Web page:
The Fire

One day, a terrible fire broke out in the city of Constantinople. Cruel tongues of flame devoured the city at a furious pace, leaving in their wake utter ruin. No sooner was the fire extinguished, when a vicious plague swept the city. Everywhere its victims lay sick and dying.

Rabbi Gershom could no longer sit by and watch the suffering of his fellow men. As he had studied medicine in his youth, he once again took up this noble profession. With selfless devotion, and untiring solicitude, he tended the sick and the dying. Day and night, he ministered to the unfortunate victims of the plague.

During that period, there ruled over that land a king named Basil. Basil was a just man, but he was weak-willed and often misled by his advisors and ministers. Among them, was a very sly and wicked fellow named John. John, who without just cause hated the Jews bitterly, was constantly seeking an opportunity to transform this hate into actual deeds.

The king had called a conference of all his ministers to decide how to cope with the present emergency. John could not resist this opportunity to malign the Jews. "Your Majesty, the Jews are to blame for the fire. Let us rid the country of them!" On and on the cruel John spoke, until he finally persuaded the king to issue a decree which would confiscate all Jewish property, and exile the Jews.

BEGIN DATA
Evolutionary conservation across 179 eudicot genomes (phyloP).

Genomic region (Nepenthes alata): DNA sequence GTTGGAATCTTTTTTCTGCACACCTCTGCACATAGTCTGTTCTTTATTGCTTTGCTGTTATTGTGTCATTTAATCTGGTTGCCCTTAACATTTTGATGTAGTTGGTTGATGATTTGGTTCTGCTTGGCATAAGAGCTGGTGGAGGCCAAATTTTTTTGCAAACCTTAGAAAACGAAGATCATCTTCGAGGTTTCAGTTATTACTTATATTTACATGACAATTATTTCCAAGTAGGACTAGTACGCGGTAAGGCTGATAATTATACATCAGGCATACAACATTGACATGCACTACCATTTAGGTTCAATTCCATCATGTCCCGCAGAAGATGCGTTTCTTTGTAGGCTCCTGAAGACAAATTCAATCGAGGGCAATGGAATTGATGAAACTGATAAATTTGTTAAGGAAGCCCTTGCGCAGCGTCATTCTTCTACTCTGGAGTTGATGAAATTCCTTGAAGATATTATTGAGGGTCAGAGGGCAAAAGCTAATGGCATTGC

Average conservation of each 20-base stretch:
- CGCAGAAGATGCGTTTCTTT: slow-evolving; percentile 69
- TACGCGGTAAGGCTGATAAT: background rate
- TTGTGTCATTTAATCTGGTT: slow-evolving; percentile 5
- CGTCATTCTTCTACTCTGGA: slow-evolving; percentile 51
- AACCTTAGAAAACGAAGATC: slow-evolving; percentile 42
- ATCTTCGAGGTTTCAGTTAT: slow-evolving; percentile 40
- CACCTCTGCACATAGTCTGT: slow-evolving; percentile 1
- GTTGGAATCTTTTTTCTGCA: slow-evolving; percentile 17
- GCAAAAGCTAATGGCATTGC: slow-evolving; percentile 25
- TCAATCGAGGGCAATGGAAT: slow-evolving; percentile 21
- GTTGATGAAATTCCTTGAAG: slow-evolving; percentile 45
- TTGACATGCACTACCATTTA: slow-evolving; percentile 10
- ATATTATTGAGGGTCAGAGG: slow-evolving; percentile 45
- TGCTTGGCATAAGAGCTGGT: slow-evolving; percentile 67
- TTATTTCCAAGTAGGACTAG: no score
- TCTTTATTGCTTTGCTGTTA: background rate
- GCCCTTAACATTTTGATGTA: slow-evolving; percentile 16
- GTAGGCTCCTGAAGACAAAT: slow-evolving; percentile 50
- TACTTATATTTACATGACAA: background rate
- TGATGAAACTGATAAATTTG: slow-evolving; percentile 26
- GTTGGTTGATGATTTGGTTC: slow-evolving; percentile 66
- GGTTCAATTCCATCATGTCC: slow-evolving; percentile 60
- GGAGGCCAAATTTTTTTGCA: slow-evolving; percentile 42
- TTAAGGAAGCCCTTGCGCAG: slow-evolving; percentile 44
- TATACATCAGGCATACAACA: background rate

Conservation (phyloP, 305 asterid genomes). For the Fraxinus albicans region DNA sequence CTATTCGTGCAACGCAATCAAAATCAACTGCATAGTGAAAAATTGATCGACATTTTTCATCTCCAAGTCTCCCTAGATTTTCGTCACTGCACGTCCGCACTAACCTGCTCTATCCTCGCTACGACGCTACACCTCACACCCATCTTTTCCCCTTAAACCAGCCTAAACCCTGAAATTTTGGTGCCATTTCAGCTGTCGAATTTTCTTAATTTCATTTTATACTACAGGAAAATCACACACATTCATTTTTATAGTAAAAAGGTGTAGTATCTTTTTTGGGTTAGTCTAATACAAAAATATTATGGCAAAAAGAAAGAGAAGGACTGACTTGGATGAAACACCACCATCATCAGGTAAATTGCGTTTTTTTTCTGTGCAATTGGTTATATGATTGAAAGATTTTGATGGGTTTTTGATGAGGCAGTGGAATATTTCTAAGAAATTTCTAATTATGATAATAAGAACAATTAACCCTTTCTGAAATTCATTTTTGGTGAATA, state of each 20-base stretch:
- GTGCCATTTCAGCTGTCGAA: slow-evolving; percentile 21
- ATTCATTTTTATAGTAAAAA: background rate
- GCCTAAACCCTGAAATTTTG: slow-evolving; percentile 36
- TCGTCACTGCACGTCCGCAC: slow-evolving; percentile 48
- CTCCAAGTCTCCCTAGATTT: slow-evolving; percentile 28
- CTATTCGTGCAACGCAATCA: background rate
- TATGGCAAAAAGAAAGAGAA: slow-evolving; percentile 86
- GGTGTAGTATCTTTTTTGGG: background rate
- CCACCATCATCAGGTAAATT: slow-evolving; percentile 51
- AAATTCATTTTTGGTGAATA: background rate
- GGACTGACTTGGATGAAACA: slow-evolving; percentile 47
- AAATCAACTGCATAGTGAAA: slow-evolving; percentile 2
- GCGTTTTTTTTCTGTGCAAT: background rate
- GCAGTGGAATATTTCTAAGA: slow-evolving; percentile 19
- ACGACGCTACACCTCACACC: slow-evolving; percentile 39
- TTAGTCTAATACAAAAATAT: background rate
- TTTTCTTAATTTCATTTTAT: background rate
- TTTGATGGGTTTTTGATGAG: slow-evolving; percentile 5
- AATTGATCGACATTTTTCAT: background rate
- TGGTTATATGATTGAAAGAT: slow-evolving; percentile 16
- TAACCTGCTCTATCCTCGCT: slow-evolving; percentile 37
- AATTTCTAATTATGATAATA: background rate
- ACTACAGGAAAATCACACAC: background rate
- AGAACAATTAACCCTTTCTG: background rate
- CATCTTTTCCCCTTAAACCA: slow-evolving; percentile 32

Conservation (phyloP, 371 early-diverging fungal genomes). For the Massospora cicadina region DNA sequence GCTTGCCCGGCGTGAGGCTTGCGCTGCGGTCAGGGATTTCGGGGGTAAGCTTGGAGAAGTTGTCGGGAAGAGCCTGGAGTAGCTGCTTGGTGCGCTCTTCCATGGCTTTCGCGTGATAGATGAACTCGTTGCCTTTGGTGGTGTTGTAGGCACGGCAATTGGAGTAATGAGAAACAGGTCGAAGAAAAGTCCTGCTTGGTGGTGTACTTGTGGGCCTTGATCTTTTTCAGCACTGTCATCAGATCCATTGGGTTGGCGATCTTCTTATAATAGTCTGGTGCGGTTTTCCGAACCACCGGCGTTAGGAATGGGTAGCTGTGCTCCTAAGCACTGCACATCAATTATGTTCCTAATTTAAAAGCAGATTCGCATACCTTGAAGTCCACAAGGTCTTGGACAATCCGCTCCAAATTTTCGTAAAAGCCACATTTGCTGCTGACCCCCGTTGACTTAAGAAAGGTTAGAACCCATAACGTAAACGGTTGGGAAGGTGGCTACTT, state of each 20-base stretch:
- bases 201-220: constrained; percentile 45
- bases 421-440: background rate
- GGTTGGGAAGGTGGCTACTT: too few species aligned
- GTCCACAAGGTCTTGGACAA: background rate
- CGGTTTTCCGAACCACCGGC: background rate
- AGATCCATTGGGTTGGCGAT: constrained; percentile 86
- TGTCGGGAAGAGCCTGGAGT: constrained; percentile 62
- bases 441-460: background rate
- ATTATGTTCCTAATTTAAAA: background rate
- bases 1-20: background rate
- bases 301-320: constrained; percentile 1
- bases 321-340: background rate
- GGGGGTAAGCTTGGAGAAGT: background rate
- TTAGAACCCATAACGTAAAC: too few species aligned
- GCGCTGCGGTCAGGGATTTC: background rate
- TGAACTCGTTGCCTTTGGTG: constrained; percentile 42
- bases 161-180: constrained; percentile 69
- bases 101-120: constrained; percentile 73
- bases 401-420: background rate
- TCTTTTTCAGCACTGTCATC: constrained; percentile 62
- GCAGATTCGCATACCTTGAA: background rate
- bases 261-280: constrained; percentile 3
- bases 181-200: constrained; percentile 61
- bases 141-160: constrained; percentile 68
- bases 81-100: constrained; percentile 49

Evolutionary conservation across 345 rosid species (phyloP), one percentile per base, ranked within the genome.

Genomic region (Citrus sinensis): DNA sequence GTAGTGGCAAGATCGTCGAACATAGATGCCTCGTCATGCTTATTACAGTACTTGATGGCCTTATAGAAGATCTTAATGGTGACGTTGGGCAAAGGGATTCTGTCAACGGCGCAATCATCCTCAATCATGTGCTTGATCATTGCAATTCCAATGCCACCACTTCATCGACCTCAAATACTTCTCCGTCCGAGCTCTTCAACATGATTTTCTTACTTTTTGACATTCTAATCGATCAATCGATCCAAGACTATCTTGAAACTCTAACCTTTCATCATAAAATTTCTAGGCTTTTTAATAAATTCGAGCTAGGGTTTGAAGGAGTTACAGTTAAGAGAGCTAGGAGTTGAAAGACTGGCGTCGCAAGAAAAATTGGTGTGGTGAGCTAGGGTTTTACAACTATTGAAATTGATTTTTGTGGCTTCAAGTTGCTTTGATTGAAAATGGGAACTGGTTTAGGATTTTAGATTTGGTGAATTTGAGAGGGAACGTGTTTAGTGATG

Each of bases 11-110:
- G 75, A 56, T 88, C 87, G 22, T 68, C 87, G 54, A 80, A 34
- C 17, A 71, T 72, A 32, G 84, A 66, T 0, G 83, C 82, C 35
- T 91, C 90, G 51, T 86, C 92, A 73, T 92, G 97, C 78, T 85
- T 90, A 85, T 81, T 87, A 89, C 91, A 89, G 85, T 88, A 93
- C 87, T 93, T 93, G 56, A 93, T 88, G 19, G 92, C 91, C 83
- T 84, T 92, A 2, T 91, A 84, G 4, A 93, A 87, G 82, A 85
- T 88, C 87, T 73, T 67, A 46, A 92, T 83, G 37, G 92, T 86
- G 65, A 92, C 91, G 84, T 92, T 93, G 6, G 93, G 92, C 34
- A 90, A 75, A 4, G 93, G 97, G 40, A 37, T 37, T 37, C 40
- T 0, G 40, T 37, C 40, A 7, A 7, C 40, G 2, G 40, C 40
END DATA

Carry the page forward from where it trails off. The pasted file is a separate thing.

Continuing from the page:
The Cure

Soon afterwards, the king's daughter fell ill. From near and far, the greatest physicians of the realm flocked to the palace to try to cure the king's daughter, future heiress to the throne. But it was of no avail. None of them could cure her. There the child lay, on her little bed, growing paler and weaker each day and no one could help her.

Rabbi Gershom heard of the sick princess, and set out for the palace. When he told the guards of his intention to cure the king's daughter, he was ushered into the king's presence. "If you succeed to cure the princess I will reward you generously, but if you fail, then you will forfeit your head!"

They quietly filed into the room of the little princess. After Rabbi Gershom had examined the princess, he realized how hopelessly ill she really was. Nothing could save her now save a miracle of G‑d. Rabbi Gershom began to pray to G‑d with all his heart. "Show me the way, dear G‑d, to help this sick girl. Grant me wisdom, O G‑d, for the sake of Your people."


Rabbenu Gershom proceeded to cure the little girl. Soon, the color came back to her cheeks, her eyes began to show some life in them, and each day she gained new strength.